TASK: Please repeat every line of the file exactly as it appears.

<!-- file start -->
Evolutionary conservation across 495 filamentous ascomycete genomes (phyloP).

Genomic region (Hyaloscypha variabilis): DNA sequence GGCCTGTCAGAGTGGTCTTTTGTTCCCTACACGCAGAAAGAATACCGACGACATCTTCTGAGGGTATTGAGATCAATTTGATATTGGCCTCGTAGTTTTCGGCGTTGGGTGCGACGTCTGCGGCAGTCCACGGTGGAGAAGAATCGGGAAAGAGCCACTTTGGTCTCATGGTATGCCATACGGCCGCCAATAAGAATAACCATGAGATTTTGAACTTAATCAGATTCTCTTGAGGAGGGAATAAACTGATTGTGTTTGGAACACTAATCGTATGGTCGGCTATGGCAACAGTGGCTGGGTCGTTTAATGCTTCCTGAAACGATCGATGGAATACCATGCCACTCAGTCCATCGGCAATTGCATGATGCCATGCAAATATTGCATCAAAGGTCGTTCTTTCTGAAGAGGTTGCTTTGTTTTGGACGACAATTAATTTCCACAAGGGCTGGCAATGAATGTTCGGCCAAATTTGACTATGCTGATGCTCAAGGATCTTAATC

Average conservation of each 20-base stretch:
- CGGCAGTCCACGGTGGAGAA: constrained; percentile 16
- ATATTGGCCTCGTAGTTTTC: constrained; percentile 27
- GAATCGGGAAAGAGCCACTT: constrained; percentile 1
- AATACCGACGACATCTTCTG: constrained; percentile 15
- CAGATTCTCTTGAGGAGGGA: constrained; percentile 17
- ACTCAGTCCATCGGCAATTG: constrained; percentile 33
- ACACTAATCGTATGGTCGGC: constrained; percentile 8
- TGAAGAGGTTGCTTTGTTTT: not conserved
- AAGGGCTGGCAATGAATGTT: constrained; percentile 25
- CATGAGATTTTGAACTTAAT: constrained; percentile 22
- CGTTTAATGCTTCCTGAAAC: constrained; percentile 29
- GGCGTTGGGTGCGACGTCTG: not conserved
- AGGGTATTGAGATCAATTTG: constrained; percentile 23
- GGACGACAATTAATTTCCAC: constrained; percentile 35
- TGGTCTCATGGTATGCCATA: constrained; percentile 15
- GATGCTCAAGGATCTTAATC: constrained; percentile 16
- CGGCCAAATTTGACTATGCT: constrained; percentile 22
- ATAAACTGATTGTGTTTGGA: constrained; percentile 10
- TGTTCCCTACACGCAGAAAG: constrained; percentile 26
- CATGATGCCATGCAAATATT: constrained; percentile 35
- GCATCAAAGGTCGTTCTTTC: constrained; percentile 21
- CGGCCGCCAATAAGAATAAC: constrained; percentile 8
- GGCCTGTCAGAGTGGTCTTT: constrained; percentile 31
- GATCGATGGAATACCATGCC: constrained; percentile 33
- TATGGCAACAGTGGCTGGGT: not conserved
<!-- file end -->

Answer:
Evolutionary conservation across 495 filamentous ascomycete genomes (phyloP).

Genomic region (Hyaloscypha variabilis): DNA sequence GGCCTGTCAGAGTGGTCTTTTGTTCCCTACACGCAGAAAGAATACCGACGACATCTTCTGAGGGTATTGAGATCAATTTGATATTGGCCTCGTAGTTTTCGGCGTTGGGTGCGACGTCTGCGGCAGTCCACGGTGGAGAAGAATCGGGAAAGAGCCACTTTGGTCTCATGGTATGCCATACGGCCGCCAATAAGAATAACCATGAGATTTTGAACTTAATCAGATTCTCTTGAGGAGGGAATAAACTGATTGTGTTTGGAACACTAATCGTATGGTCGGCTATGGCAACAGTGGCTGGGTCGTTTAATGCTTCCTGAAACGATCGATGGAATACCATGCCACTCAGTCCATCGGCAATTGCATGATGCCATGCAAATATTGCATCAAAGGTCGTTCTTTCTGAAGAGGTTGCTTTGTTTTGGACGACAATTAATTTCCACAAGGGCTGGCAATGAATGTTCGGCCAAATTTGACTATGCTGATGCTCAAGGATCTTAATC

Average conservation of each 20-base stretch:
- CGGCAGTCCACGGTGGAGAA: constrained; percentile 16
- ATATTGGCCTCGTAGTTTTC: constrained; percentile 27
- GAATCGGGAAAGAGCCACTT: constrained; percentile 1
- AATACCGACGACATCTTCTG: constrained; percentile 15
- CAGATTCTCTTGAGGAGGGA: constrained; percentile 17
- ACTCAGTCCATCGGCAATTG: constrained; percentile 33
- ACACTAATCGTATGGTCGGC: constrained; percentile 8
- TGAAGAGGTTGCTTTGTTTT: not conserved
- AAGGGCTGGCAATGAATGTT: constrained; percentile 25
- CATGAGATTTTGAACTTAAT: constrained; percentile 22
- CGTTTAATGCTTCCTGAAAC: constrained; percentile 29
- GGCGTTGGGTGCGACGTCTG: not conserved
- AGGGTATTGAGATCAATTTG: constrained; percentile 23
- GGACGACAATTAATTTCCAC: constrained; percentile 35
- TGGTCTCATGGTATGCCATA: constrained; percentile 15
- GATGCTCAAGGATCTTAATC: constrained; percentile 16
- CGGCCAAATTTGACTATGCT: constrained; percentile 22
- ATAAACTGATTGTGTTTGGA: constrained; percentile 10
- TGTTCCCTACACGCAGAAAG: constrained; percentile 26
- CATGATGCCATGCAAATATT: constrained; percentile 35
- GCATCAAAGGTCGTTCTTTC: constrained; percentile 21
- CGGCCGCCAATAAGAATAAC: constrained; percentile 8
- GGCCTGTCAGAGTGGTCTTT: constrained; percentile 31
- GATCGATGGAATACCATGCC: constrained; percentile 33
- TATGGCAACAGTGGCTGGGT: not conserved